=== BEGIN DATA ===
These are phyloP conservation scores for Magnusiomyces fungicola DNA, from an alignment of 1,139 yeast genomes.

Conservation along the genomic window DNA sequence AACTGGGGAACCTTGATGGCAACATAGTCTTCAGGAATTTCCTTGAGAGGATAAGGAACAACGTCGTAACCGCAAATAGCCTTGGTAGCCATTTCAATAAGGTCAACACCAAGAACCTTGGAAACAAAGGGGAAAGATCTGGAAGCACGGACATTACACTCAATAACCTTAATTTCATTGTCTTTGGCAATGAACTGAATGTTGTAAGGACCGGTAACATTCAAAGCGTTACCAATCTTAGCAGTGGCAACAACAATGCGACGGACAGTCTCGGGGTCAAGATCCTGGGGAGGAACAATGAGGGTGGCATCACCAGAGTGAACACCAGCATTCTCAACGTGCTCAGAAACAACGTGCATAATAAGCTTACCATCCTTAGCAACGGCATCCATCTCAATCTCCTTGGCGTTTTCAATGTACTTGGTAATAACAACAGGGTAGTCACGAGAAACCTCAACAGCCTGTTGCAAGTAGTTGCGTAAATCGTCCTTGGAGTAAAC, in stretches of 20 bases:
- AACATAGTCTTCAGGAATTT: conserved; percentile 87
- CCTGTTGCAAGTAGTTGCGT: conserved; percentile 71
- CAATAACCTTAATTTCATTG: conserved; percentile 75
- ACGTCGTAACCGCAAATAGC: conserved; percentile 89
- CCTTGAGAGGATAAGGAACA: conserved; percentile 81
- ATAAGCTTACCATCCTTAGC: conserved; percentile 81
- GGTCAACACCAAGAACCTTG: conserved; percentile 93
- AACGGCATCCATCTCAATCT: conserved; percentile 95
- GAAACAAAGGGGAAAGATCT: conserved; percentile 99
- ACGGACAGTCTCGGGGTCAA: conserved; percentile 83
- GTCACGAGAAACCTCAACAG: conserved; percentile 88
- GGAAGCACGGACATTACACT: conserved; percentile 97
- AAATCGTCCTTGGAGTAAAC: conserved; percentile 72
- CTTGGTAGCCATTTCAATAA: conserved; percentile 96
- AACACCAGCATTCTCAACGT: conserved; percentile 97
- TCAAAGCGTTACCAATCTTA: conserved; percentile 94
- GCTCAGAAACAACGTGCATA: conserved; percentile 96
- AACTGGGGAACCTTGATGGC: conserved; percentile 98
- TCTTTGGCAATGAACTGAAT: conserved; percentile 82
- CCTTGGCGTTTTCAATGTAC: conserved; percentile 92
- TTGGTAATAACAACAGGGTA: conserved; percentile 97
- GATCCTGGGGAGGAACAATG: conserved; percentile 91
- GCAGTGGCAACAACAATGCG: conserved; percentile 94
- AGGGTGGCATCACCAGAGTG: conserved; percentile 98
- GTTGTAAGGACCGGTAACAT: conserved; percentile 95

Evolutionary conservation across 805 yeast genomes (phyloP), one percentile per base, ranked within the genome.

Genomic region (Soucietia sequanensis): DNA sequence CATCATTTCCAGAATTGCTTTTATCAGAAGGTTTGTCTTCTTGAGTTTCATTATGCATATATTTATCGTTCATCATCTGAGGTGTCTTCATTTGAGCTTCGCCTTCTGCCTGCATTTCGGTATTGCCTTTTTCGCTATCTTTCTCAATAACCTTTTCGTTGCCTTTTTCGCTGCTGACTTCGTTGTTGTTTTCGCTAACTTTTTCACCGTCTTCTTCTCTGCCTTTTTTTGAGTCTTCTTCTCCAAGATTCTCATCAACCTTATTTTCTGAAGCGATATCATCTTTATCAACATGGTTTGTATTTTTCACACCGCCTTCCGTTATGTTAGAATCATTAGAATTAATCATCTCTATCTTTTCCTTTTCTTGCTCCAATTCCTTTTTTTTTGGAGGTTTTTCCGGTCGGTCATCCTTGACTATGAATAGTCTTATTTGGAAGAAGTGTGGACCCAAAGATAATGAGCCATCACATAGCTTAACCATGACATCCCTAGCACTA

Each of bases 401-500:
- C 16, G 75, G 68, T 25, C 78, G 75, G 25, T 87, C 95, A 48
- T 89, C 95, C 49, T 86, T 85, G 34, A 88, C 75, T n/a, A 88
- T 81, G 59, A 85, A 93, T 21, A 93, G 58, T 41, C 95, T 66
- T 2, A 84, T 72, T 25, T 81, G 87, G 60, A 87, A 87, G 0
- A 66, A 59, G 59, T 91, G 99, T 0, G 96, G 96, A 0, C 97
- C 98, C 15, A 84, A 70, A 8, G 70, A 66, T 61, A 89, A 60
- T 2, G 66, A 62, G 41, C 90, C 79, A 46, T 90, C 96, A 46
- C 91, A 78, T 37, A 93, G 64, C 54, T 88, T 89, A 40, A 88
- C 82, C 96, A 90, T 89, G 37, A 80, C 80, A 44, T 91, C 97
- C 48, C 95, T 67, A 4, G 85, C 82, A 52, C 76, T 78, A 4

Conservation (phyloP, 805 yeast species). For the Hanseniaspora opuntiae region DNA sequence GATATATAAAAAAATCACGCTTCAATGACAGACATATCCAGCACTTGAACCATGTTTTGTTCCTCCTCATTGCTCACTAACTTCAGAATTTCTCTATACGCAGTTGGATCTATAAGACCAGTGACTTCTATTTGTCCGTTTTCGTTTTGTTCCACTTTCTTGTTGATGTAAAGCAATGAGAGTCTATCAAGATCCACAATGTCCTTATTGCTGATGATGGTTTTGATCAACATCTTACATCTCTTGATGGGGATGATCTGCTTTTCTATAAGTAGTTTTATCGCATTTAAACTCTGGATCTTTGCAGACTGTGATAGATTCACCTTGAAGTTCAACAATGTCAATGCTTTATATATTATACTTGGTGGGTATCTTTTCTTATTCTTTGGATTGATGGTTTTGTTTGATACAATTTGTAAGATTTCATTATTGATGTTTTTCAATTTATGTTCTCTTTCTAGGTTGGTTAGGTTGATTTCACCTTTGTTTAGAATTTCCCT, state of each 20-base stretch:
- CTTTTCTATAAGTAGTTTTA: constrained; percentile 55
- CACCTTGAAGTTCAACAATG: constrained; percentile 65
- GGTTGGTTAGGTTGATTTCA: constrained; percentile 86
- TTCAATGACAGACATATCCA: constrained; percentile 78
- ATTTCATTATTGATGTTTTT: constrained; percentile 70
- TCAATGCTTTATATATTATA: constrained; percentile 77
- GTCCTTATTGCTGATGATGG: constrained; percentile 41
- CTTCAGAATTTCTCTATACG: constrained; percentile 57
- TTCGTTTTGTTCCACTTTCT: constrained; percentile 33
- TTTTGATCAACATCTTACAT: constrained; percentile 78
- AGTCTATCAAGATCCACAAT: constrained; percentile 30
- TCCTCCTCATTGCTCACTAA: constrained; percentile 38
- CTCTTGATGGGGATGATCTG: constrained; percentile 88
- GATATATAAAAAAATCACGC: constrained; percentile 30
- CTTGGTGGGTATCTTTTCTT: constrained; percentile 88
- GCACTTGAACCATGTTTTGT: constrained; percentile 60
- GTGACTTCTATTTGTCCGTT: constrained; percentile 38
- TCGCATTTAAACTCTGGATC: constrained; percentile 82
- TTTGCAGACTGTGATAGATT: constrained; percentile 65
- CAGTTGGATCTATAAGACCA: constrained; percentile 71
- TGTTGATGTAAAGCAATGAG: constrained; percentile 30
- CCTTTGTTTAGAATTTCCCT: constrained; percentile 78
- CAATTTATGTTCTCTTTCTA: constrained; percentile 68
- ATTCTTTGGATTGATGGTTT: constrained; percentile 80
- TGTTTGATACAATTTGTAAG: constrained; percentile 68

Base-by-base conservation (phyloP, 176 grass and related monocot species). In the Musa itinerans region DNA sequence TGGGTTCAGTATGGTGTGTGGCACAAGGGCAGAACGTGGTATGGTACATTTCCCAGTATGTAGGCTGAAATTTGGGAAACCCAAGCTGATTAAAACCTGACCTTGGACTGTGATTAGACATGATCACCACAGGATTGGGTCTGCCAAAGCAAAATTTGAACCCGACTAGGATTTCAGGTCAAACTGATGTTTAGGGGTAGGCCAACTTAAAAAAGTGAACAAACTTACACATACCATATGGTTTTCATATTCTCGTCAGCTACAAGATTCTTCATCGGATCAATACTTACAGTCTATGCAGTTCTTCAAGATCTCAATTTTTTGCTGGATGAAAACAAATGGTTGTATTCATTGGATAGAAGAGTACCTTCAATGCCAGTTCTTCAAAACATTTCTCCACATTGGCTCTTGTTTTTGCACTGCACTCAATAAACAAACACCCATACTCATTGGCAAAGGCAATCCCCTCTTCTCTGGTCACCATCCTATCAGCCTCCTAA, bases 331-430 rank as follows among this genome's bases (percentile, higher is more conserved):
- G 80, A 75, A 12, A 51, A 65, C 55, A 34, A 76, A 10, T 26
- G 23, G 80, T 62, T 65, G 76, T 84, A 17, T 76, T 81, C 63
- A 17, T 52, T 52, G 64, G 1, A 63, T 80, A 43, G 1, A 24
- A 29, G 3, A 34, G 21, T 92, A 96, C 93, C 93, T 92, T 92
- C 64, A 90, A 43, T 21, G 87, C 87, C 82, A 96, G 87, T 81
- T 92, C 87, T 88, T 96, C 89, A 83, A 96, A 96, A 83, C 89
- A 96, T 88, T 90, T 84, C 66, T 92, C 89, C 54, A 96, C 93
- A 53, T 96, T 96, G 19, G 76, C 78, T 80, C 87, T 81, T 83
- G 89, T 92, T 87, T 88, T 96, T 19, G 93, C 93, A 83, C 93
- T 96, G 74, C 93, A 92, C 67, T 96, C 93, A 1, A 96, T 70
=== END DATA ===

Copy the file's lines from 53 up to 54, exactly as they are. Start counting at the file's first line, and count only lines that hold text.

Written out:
- TCCTCCTCATTGCTCACTAA: constrained; percentile 38
- CTCTTGATGGGGATGATCTG: constrained; percentile 88